Scion: A Community Metaphor-Maker (July 2018)

Scion, a cob-construction sculptural form and community metaphor-maker, was developed and designed to catalyze, via process and product, an extended community performance in metaphor-creation and personally, and variously personal, meaning-making through observation, text-generation, collaboration, and exchange. The piece was conceived in response to Montalvo Art Center’s invitation, in the fall of 2017, to develop a public art camp to pilot a summer program for teens, and it manifests and illustrates some of the core challenges of socially engaged art. It performed inheritance in unexpected ways.

A scion is an heir, a descendant. A living

part. A bud or stem. Cut

from a plant. Joined to another

in grafting.

Premise: a diverse group of Bay Area teen campers collaborate with artist Ashley David to build and install a piece intended to create a conversation with an avocado tree, a persimmon tree, and a community, one that references Silicon Valley’s agricultural heritage and disrupts the formal order of the Italianate garden in which the piece is installed. The garden itself serves as a metaphor in this arrangement, for the “silicon” that replaced the seedling, and much like a chance seedling might, Scion arrives as a serendipity, a vehicle, and a fusion to ground community, via metaphor and invitation, in history and possibility.

Form: The cob form—a curved wall roughly 6’ tall at its highest point and 42’ long—incorporates glass bottles that collaborate with the sun to create light and color play on both sides of the form and invite community participation. Shielded by curve and tree trunk, the most private part of the form is shaped into a small writer’s desk. An opening above the desk, at eye-level, reveals the adjacent persimmon tree. Finally, as a key feature, this piece relies on collaboration between the artist and a diverse group of Bay Area teens and evolves as activity and process dictate.

Materials: Clay, sand, straw, and water supply the base for the form. Colored glass bottles installed throughout the form serve multiple functions. The form’s larger entrance features wooden decking to create the porch-stage. On this deck, an Adirondack chair. Inside, at the writing nook, a small wooden chair, writing paper, pencils, and prompt.

Process & Performance: The key players include teen collaboration with the artist and public engagement with the form.

Collaboration: During a week-long Public Art camp, a diverse group of Bay Area teen campers collaborate with the artist to carve space for introspection and sharing. As part of their camp experience, students participate in daily poetry and writing workshops responding to the form as it emerges, to the context in which it emerges, and to their own experiences in, and from, their respective communities. Together, the group creates a shared “third space.” Collective and individual texts emerge from this third space, which students share from Scion’s porch-stage as a performance and literary reading during We the People, Montalvo’s Art on the Grounds 2018 Opening Festival. Muscle memory and shared experience inform the collaborative text that serves as the foundation for the community text the piece will catalyze when visitors participate.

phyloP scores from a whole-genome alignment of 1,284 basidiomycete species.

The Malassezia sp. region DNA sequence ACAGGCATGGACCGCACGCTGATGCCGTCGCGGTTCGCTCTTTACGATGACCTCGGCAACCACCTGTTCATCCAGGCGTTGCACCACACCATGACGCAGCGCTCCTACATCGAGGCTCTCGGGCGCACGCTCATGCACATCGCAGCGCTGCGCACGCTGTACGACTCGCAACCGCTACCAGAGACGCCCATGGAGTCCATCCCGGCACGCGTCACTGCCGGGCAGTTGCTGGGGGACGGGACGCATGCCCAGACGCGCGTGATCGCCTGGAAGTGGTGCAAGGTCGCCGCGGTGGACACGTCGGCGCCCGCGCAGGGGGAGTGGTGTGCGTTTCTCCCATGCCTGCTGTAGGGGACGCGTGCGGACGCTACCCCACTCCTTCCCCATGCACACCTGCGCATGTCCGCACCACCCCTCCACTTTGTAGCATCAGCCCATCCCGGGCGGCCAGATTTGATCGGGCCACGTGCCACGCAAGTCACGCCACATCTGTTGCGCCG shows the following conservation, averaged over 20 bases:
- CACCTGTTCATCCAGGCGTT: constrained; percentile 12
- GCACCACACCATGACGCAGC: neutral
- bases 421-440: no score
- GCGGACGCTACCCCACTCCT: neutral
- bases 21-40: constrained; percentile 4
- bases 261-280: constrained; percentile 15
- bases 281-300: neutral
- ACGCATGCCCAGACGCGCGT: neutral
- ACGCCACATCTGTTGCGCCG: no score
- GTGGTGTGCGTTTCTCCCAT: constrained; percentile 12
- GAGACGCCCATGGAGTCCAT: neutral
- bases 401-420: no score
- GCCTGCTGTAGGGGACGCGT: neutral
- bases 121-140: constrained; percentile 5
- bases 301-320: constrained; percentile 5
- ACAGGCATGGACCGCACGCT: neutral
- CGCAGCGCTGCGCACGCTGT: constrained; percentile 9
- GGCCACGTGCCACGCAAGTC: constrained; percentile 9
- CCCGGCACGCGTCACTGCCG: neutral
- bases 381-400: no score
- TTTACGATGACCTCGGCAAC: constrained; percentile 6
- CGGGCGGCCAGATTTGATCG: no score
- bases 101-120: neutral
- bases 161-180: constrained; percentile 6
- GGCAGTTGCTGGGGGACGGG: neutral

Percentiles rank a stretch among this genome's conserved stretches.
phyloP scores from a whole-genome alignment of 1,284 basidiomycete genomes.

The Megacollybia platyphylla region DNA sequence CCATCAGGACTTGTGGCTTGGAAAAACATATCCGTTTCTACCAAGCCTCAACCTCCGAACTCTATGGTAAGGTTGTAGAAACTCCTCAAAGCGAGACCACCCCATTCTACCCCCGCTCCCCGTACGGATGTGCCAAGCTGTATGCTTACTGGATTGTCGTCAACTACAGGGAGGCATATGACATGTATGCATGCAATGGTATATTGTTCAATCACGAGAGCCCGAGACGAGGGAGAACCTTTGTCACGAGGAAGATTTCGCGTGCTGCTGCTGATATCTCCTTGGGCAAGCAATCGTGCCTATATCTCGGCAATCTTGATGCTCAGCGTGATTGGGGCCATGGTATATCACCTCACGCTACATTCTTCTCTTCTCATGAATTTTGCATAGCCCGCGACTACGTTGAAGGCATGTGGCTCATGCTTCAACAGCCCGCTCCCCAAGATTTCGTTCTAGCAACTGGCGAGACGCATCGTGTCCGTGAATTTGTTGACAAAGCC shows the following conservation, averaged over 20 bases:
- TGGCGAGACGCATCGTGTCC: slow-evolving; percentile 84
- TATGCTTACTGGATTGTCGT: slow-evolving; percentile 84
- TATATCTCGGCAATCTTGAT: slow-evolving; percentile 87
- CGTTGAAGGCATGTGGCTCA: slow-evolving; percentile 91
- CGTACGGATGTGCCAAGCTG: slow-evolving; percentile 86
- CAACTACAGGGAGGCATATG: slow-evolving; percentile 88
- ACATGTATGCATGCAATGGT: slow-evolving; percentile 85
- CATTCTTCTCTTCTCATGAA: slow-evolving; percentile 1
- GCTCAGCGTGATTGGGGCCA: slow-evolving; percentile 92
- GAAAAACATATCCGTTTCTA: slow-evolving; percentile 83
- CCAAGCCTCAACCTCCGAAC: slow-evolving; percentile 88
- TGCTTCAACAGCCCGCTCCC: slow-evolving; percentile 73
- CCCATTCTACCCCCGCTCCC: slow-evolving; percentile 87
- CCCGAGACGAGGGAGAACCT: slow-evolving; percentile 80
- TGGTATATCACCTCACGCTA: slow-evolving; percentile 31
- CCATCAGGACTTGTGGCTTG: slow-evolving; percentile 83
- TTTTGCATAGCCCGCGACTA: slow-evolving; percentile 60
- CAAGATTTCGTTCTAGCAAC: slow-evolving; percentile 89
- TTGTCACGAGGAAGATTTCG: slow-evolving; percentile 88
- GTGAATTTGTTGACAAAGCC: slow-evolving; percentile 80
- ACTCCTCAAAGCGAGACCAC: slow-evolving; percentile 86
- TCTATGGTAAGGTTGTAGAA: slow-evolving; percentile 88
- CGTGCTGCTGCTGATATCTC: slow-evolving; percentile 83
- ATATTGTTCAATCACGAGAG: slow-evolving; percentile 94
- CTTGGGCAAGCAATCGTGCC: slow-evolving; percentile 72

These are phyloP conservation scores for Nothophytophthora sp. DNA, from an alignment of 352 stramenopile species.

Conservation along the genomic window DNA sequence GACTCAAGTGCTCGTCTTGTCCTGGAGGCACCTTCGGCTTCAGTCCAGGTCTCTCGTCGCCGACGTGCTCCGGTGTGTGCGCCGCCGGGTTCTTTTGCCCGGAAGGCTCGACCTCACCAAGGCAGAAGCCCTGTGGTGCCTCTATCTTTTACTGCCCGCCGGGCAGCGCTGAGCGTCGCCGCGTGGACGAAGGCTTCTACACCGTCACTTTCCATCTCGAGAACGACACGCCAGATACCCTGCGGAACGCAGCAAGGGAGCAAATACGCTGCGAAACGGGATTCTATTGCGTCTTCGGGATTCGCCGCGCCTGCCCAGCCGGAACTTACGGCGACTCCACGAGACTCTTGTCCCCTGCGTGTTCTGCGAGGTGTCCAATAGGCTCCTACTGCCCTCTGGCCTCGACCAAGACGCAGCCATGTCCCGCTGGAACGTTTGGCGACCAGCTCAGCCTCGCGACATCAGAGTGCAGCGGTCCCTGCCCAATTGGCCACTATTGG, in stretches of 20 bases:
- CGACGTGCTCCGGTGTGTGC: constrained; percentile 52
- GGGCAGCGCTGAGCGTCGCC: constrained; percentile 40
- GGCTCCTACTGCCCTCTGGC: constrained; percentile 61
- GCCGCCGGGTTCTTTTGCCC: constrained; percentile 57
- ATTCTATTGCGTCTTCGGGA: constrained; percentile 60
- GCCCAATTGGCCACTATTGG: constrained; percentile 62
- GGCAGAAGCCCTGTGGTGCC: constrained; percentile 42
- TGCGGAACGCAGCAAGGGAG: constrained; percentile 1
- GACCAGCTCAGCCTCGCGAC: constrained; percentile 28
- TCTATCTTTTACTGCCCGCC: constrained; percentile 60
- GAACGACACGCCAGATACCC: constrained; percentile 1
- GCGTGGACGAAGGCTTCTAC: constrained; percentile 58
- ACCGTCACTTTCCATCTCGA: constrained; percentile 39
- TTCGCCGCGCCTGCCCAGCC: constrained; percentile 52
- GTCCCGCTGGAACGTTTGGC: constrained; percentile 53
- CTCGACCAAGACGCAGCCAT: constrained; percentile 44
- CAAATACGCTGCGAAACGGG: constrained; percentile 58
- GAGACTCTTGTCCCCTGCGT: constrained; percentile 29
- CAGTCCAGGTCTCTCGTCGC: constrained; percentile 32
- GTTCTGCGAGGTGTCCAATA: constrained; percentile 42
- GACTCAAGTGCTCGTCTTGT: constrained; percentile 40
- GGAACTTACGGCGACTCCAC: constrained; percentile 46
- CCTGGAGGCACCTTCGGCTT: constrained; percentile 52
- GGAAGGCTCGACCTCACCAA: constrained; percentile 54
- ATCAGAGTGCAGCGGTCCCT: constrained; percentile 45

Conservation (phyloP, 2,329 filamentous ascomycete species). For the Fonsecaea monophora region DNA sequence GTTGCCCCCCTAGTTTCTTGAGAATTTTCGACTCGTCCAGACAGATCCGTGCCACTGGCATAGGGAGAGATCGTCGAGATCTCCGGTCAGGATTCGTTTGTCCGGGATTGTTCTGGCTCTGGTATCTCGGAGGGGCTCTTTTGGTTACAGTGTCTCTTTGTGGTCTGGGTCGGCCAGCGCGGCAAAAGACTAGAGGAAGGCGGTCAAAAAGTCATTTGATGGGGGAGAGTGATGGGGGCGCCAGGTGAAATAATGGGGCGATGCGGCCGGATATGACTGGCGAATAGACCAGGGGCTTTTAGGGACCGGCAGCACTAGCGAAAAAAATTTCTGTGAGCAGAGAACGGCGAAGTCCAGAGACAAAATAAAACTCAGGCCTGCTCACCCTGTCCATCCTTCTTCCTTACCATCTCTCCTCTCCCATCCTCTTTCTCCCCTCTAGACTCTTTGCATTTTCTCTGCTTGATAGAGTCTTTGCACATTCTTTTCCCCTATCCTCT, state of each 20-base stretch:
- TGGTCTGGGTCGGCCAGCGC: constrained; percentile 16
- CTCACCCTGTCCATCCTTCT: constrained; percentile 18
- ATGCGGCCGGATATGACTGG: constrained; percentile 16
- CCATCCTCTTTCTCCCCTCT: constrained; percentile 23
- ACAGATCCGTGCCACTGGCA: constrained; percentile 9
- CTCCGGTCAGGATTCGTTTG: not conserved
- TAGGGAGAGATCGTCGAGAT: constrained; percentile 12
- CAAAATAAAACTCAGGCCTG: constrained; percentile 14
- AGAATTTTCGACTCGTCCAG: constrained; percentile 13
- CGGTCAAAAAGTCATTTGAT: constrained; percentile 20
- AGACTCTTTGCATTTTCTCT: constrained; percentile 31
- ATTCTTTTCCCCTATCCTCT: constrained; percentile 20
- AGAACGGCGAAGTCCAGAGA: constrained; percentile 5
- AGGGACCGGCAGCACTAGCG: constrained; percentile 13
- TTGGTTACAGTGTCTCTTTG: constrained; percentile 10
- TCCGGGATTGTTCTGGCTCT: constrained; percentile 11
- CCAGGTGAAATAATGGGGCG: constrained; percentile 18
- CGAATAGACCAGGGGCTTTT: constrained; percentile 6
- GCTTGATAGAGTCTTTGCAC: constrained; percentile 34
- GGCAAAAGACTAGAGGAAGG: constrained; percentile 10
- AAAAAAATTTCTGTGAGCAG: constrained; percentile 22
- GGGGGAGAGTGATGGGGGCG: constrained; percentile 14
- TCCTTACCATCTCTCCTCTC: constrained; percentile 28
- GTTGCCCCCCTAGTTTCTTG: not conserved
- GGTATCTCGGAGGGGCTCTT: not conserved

Public Engagement: Scion invites the public to engage with, and contribute to, the piece in several ways. Much as a labyrinth would, the piece invites visitors to enter. Once inside, the writing nook entices visitors to create a text of their own and to contribute it to the piece by installing the text into the form as “a message in a bottle.” Additionally, visitors may pause on the porch-stage to read or to contemplate the tree that anchors this piece/peace grafting. Finally, visitors may stroll around or sit outside the piece and drink in the play of light, form, and resonant metaphor catalyzed by the elements—both natural and imposed. By placing their piece in a glass bottle embedded in the form, visitors contribute their work to the community text Scion is built to catalyze, and by inhabiting the space, they embody the metaphor the piece performs.

Post-mortem: After months of planning and preparation, a perfect storm of factors changed the trajectory of the piece. The piece relied on the participation of twenty teens, half from underserved communities, but only three campers were registered when the week began, all from adjacent privileged communities. It relied on a specific quantity of materials, and in the eleventh hour, funds were not made available for the entire list. It also relied on an alignment of stakeholders, and the week prior to the build, conversations began to hint that constituents had dramatically different ideas about the project. For the final straws, two of the three campers backed out, after the first day, and the artist received word that she must have abdominal surgery. The project, as designed, collapsed.

The piece and its collapse, however, reveal something about social practice and its potentials and limitations within the contexts a piece inherits. I have yet to understand fully what this inheritance might be, but I take heart that that it will be revealed in the spaces between what I intended and the social, personal, and economic relations that collaborated to yield what is. As Pablo Helguera writes in Education for Socially Engaged Art: A Materials and Techniques Handbook, “It is when we position ourselves in those tentative locations, and when we persist in making them into concrete experiences, that interstices become locations of meaning.”